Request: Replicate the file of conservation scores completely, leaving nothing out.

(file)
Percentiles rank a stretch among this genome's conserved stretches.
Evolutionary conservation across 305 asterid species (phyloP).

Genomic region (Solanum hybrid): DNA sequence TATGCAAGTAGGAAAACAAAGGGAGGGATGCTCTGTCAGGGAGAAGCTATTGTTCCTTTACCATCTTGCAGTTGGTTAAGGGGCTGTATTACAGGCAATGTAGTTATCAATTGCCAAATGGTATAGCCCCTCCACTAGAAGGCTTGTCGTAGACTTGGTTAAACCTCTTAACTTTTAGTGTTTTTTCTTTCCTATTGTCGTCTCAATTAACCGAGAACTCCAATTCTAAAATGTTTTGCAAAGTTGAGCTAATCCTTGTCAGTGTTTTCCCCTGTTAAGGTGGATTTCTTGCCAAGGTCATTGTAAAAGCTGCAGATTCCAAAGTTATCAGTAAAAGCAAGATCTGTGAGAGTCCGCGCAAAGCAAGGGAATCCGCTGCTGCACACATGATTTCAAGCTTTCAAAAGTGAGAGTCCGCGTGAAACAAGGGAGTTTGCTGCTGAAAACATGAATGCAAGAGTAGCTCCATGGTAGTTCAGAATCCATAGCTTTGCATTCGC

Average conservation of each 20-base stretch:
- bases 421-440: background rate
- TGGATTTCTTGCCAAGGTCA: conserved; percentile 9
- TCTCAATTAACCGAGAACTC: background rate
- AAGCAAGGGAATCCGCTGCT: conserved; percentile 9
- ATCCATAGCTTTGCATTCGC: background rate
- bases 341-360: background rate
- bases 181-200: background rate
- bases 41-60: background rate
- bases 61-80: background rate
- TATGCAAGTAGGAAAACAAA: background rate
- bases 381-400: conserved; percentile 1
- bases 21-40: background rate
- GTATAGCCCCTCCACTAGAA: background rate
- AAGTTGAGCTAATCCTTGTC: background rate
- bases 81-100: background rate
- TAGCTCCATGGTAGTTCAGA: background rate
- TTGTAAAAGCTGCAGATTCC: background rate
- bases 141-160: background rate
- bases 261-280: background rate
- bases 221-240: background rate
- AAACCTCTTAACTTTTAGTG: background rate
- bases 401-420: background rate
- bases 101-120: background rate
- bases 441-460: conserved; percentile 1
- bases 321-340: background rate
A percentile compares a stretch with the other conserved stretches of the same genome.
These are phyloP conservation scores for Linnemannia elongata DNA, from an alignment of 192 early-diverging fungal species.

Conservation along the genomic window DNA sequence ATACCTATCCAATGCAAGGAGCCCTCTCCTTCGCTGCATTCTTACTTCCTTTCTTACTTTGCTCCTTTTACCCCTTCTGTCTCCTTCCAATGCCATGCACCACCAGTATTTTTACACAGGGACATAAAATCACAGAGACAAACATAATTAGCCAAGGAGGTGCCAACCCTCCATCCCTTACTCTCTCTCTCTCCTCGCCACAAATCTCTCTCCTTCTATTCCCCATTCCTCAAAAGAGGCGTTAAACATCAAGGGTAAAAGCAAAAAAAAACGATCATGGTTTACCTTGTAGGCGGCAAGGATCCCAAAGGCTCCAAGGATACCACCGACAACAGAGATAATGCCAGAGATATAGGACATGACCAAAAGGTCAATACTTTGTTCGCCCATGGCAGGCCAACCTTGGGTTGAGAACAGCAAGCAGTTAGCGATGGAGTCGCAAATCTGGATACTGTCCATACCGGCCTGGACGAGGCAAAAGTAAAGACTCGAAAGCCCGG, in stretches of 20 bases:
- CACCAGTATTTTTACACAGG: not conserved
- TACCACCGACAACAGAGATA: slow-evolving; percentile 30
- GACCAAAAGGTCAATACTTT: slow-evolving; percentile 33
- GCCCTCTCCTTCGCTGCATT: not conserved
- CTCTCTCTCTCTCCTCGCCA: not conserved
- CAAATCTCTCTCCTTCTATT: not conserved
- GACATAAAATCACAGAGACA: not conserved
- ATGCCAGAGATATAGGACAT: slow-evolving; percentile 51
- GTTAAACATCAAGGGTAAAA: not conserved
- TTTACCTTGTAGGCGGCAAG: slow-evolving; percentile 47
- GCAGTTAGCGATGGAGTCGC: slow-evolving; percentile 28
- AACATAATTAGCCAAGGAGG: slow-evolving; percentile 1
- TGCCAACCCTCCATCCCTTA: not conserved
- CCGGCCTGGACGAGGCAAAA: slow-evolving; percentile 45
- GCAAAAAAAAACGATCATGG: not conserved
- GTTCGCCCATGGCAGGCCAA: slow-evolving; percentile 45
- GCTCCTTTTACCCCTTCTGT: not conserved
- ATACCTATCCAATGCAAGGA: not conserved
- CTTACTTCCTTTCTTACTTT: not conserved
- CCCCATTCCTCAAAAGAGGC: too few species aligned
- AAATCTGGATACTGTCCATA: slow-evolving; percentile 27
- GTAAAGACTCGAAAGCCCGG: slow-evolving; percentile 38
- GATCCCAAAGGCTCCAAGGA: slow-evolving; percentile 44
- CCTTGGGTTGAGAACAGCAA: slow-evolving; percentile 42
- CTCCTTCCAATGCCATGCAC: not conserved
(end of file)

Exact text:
Percentiles rank a stretch among this genome's conserved stretches.
Evolutionary conservation across 305 asterid species (phyloP).

Genomic region (Solanum hybrid): DNA sequence TATGCAAGTAGGAAAACAAAGGGAGGGATGCTCTGTCAGGGAGAAGCTATTGTTCCTTTACCATCTTGCAGTTGGTTAAGGGGCTGTATTACAGGCAATGTAGTTATCAATTGCCAAATGGTATAGCCCCTCCACTAGAAGGCTTGTCGTAGACTTGGTTAAACCTCTTAACTTTTAGTGTTTTTTCTTTCCTATTGTCGTCTCAATTAACCGAGAACTCCAATTCTAAAATGTTTTGCAAAGTTGAGCTAATCCTTGTCAGTGTTTTCCCCTGTTAAGGTGGATTTCTTGCCAAGGTCATTGTAAAAGCTGCAGATTCCAAAGTTATCAGTAAAAGCAAGATCTGTGAGAGTCCGCGCAAAGCAAGGGAATCCGCTGCTGCACACATGATTTCAAGCTTTCAAAAGTGAGAGTCCGCGTGAAACAAGGGAGTTTGCTGCTGAAAACATGAATGCAAGAGTAGCTCCATGGTAGTTCAGAATCCATAGCTTTGCATTCGC

Average conservation of each 20-base stretch:
- bases 421-440: background rate
- TGGATTTCTTGCCAAGGTCA: conserved; percentile 9
- TCTCAATTAACCGAGAACTC: background rate
- AAGCAAGGGAATCCGCTGCT: conserved; percentile 9
- ATCCATAGCTTTGCATTCGC: background rate
- bases 341-360: background rate
- bases 181-200: background rate
- bases 41-60: background rate
- bases 61-80: background rate
- TATGCAAGTAGGAAAACAAA: background rate
- bases 381-400: conserved; percentile 1
- bases 21-40: background rate
- GTATAGCCCCTCCACTAGAA: background rate
- AAGTTGAGCTAATCCTTGTC: background rate
- bases 81-100: background rate
- TAGCTCCATGGTAGTTCAGA: background rate
- TTGTAAAAGCTGCAGATTCC: background rate
- bases 141-160: background rate
- bases 261-280: background rate
- bases 221-240: background rate
- AAACCTCTTAACTTTTAGTG: background rate
- bases 401-420: background rate
- bases 101-120: background rate
- bases 441-460: conserved; percentile 1
- bases 321-340: background rate
A percentile compares a stretch with the other conserved stretches of the same genome.
These are phyloP conservation scores for Linnemannia elongata DNA, from an alignment of 192 early-diverging fungal species.

Conservation along the genomic window DNA sequence ATACCTATCCAATGCAAGGAGCCCTCTCCTTCGCTGCATTCTTACTTCCTTTCTTACTTTGCTCCTTTTACCCCTTCTGTCTCCTTCCAATGCCATGCACCACCAGTATTTTTACACAGGGACATAAAATCACAGAGACAAACATAATTAGCCAAGGAGGTGCCAACCCTCCATCCCTTACTCTCTCTCTCTCCTCGCCACAAATCTCTCTCCTTCTATTCCCCATTCCTCAAAAGAGGCGTTAAACATCAAGGGTAAAAGCAAAAAAAAACGATCATGGTTTACCTTGTAGGCGGCAAGGATCCCAAAGGCTCCAAGGATACCACCGACAACAGAGATAATGCCAGAGATATAGGACATGACCAAAAGGTCAATACTTTGTTCGCCCATGGCAGGCCAACCTTGGGTTGAGAACAGCAAGCAGTTAGCGATGGAGTCGCAAATCTGGATACTGTCCATACCGGCCTGGACGAGGCAAAAGTAAAGACTCGAAAGCCCGG, in stretches of 20 bases:
- CACCAGTATTTTTACACAGG: not conserved
- TACCACCGACAACAGAGATA: slow-evolving; percentile 30
- GACCAAAAGGTCAATACTTT: slow-evolving; percentile 33
- GCCCTCTCCTTCGCTGCATT: not conserved
- CTCTCTCTCTCTCCTCGCCA: not conserved
- CAAATCTCTCTCCTTCTATT: not conserved
- GACATAAAATCACAGAGACA: not conserved
- ATGCCAGAGATATAGGACAT: slow-evolving; percentile 51
- GTTAAACATCAAGGGTAAAA: not conserved
- TTTACCTTGTAGGCGGCAAG: slow-evolving; percentile 47
- GCAGTTAGCGATGGAGTCGC: slow-evolving; percentile 28
- AACATAATTAGCCAAGGAGG: slow-evolving; percentile 1
- TGCCAACCCTCCATCCCTTA: not conserved
- CCGGCCTGGACGAGGCAAAA: slow-evolving; percentile 45
- GCAAAAAAAAACGATCATGG: not conserved
- GTTCGCCCATGGCAGGCCAA: slow-evolving; percentile 45
- GCTCCTTTTACCCCTTCTGT: not conserved
- ATACCTATCCAATGCAAGGA: not conserved
- CTTACTTCCTTTCTTACTTT: not conserved
- CCCCATTCCTCAAAAGAGGC: too few species aligned
- AAATCTGGATACTGTCCATA: slow-evolving; percentile 27
- GTAAAGACTCGAAAGCCCGG: slow-evolving; percentile 38
- GATCCCAAAGGCTCCAAGGA: slow-evolving; percentile 44
- CCTTGGGTTGAGAACAGCAA: slow-evolving; percentile 42
- CTCCTTCCAATGCCATGCAC: not conserved